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plane_frontAeroplane traces its lineage back to the weekly The Aeroplane, launched in June 1911, and is still continuing to provide the best historic-aviation coverage around. Aeroplane magazine is dedicated to offering the most in-depth and entertaining read on all aspects of aviation history and preservation. With a distinct emphasis on military machines from the 1930s, 1940s, 1950s and 1960s, the magazine features such icons as the Spitfire, Hurricane, Lancaster and many more. However, Aeroplane also regularly includes articles on historic civil light aircraft and other types that are scarcely covered elsewhere – making it the most balance historic aviation monthly on the market.

 
     
   
     

 

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Brussels Rapide restored in LAC colours PDF Print E-mail
Tuesday, 22 April 2014 00:00

Beautifully restored de Havilland D.H. 89  Dragon Rapide G-AKNV, wearing its newly applied 1947 Lancashire Aircraft Corporation markings at the Brussels Air Museum in early March. Nicholas GodfurnonBeautifully restored de Havilland D.H. 89  Dragon Rapide G-AKNV, wearing its newly applied 1947 Lancashire Aircraft Corporation markings at the Brussels Air Museum in early March. Nicholas Godfurnon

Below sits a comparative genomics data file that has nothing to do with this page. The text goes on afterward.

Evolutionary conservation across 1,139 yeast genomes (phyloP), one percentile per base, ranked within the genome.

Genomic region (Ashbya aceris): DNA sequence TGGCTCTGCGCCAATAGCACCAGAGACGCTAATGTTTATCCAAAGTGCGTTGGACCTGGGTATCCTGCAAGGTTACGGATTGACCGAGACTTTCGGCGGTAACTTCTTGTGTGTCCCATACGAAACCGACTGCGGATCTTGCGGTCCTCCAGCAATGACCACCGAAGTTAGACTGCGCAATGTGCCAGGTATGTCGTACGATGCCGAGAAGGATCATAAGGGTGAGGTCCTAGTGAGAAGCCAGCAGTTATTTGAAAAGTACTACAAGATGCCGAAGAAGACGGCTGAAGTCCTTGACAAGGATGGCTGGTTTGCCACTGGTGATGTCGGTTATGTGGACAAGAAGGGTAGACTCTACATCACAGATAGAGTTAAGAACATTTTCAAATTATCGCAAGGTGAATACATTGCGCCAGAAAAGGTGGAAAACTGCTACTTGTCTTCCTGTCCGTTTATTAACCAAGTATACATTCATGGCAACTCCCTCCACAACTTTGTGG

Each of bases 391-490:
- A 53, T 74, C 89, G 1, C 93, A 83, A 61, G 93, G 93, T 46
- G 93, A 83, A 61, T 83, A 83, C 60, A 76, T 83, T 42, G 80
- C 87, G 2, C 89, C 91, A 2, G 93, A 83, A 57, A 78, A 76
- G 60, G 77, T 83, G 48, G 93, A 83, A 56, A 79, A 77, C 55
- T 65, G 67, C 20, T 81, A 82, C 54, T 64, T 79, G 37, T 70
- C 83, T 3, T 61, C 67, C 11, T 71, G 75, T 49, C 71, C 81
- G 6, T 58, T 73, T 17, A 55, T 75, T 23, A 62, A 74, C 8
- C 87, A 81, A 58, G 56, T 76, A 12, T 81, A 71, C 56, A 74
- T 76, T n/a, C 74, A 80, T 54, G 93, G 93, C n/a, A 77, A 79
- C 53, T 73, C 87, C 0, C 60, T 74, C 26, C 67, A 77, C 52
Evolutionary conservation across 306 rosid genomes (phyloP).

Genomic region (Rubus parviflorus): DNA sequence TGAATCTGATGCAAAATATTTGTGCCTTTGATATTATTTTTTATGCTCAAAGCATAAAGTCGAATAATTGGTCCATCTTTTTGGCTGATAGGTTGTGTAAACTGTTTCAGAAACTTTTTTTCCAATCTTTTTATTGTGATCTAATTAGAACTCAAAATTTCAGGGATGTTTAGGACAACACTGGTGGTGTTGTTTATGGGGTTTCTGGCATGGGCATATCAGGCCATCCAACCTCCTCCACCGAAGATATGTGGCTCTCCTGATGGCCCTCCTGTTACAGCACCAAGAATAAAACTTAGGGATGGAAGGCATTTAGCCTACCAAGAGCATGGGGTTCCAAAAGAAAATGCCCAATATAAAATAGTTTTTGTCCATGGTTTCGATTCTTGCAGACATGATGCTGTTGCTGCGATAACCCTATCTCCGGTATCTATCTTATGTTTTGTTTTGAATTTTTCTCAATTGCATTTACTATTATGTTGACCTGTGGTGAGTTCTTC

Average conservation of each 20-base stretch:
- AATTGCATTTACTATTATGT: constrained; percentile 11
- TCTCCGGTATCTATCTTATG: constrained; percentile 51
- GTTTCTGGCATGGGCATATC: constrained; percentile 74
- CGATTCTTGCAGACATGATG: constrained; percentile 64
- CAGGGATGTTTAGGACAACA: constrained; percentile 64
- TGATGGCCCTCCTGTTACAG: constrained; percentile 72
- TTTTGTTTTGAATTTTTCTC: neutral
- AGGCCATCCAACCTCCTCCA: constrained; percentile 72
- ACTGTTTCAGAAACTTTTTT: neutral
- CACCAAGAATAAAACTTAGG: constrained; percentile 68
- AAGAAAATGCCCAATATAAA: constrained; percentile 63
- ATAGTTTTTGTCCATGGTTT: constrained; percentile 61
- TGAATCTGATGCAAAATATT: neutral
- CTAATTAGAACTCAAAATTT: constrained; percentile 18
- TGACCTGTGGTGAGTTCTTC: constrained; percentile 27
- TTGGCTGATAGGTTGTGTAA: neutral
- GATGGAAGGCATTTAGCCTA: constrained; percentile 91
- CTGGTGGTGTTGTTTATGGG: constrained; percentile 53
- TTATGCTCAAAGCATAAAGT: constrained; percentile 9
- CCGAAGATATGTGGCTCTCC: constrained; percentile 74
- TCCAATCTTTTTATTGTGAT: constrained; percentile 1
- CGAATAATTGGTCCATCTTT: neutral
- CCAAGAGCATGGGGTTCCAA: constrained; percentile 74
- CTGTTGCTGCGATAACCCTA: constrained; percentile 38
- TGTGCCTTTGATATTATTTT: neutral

At the Brussels Air Museum, de Havilland D.H.89 Dragon Rapide G-AKNV has gone on show following a 6,000hr-plus restoration, which originally began back in 1992. The aircraft has been completed in the colours it wore while being operated by the Lancashire Aircraft Corporation (LAC) from Squires Gate, Blackpool, during 1948.

The Rapide was taken on charge by the museum back in 1973, after being rescued from dereliction following several years in open storage at Wevelgem Airfield in West Flanders. During the past 24 years, restoration work has been interrupted when members of the team have been otherwise engaged in the restoration of the museum’s Douglas A-26B Invader and Fieseler Fi 156 Storch. Invaluable assistance to the project has been forthcoming from Mark Miller of de Havilland support at Duxford, who has provided many spare parts and detailed engineering drawings for other parts that were not available, and had to be manufactured. The cockpit frame had to be manufactured using a badly corroded original part as a template, as did the cabin windows and frames. The upper cockpit glazing was generously provided by Croydon Aircraft Company Ltd, at Mandeville, New Zealand. The only major components still missing are the upper wing fairings.